This week Public Health England made an interim statement about the newly licensed meningitis B vaccine saying that it was not recommending the use of the vaccine for the NHS vaccine programme for children.
Group B meningococcus (MenB) is a serious cause of meningitis and septicaemia (blood poisoning) that affects about 1000 children and adults per year in England with approximately 10% dying and many survivors suffering long-term problems, including amputations (see information about the disease). From clinical trials, we know that the new meningitis B vaccine will prevent some cases of this awful disease, but we don’t yet know exactly how many, as the full effectiveness of the vaccine cannot be tested until it is used routinely in a large population, since the disease is rare.
While it seems surprising that the vaccine is not being recommended, the decision is based on rules which are used for all drugs and vaccines that say that any new treatment for the NHS must be cost-effective. The information available to the committee evaluating the vaccine for the NHS showed that it did not meet this financial criterion and they therefore could not make a recommendation for its use. The interim statement makes an important point that we really do need to examine how well this vaccine works against this terrible disease if we are to decide whether it could be used by the NHS, and the best place in the world to do this would be the UK. We have a vaccine for meningitis B; it’s time to find out just how well it would protect our children.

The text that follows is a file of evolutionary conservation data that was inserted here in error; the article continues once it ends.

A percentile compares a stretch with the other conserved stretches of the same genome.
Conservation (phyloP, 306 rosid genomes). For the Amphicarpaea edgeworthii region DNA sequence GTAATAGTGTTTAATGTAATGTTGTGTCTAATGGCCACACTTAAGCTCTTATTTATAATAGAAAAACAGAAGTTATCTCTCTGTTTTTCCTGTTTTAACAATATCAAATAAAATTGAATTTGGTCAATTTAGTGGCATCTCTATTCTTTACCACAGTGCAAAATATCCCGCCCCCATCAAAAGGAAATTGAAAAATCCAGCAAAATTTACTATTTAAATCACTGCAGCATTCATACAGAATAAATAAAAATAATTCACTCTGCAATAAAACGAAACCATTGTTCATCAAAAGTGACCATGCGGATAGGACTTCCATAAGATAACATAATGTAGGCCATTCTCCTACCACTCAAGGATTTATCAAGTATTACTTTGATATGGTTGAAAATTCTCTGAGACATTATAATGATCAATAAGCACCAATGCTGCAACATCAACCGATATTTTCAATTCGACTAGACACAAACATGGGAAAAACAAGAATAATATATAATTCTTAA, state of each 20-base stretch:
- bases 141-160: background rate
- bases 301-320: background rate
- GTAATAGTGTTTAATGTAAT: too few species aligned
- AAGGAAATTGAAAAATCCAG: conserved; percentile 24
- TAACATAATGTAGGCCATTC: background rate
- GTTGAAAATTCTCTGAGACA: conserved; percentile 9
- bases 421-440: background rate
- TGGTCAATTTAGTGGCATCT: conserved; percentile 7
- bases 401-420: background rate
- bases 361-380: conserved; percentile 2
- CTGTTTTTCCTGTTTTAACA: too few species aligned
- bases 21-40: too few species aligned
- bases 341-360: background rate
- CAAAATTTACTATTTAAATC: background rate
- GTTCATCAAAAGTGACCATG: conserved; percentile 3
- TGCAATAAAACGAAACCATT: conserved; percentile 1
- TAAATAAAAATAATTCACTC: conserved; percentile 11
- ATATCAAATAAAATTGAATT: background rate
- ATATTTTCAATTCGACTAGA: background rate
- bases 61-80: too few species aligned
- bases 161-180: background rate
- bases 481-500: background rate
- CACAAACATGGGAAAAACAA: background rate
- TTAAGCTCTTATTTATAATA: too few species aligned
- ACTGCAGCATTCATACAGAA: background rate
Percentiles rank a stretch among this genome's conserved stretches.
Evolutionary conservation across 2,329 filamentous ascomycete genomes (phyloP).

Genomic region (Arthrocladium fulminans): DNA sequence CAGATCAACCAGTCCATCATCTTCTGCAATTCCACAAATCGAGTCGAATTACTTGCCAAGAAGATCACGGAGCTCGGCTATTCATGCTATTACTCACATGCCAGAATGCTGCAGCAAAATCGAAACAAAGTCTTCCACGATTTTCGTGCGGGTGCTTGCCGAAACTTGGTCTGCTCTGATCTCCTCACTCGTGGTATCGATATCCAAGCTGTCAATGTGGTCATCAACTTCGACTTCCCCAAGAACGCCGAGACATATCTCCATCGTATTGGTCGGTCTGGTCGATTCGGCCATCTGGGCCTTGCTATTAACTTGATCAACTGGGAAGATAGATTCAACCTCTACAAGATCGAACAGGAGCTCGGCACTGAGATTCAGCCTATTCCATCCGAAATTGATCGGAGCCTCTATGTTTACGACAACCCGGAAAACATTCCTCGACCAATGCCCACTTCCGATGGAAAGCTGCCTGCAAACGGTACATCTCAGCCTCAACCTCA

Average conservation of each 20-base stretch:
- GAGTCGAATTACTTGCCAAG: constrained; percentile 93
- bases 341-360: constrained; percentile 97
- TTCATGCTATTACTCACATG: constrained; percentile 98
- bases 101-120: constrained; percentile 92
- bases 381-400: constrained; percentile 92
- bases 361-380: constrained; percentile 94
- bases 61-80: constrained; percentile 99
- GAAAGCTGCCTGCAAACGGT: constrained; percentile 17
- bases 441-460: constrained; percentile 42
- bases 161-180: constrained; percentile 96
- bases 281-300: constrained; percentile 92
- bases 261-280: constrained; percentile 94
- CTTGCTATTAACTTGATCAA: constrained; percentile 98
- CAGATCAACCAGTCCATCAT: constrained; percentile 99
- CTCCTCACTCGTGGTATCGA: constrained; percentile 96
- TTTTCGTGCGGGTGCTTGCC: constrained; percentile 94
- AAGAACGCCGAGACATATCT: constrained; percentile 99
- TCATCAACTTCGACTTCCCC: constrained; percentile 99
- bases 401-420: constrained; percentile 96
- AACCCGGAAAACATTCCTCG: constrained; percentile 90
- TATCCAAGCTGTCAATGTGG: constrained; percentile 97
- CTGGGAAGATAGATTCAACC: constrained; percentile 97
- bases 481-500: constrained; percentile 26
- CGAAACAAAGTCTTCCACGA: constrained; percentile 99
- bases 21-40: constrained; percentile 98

News items featuring comment from Professor Andrew Pollard, Director of Oxford Vaccine Group: